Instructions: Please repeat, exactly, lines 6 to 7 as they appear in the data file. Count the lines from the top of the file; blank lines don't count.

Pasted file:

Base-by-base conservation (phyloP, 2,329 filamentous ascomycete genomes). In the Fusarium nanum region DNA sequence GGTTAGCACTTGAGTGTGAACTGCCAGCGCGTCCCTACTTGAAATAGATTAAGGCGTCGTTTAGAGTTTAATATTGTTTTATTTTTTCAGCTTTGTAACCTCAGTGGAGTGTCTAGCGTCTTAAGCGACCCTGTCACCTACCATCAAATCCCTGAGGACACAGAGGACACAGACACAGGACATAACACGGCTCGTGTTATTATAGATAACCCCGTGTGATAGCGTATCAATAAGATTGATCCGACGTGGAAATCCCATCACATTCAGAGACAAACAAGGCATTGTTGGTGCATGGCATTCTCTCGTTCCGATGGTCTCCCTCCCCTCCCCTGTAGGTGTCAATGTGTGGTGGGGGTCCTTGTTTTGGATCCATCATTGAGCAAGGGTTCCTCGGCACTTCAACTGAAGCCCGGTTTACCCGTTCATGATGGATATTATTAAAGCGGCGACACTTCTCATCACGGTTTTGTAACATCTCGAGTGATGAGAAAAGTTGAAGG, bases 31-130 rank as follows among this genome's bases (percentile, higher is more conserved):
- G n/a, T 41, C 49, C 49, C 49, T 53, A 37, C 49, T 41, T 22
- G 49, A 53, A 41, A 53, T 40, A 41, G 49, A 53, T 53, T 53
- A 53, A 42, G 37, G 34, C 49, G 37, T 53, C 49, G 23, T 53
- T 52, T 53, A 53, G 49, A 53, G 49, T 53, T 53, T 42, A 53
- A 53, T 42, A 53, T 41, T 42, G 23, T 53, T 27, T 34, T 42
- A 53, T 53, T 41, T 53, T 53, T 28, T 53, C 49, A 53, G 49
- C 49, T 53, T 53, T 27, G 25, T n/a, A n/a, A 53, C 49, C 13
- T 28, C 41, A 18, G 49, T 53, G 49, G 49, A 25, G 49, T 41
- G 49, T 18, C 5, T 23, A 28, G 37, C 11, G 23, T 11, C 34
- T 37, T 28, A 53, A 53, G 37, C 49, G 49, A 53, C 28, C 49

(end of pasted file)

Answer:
- A 53, T 42, A 53, T 41, T 42, G 23, T 53, T 27, T 34, T 42
- A 53, T 53, T 41, T 53, T 53, T 28, T 53, C 49, A 53, G 49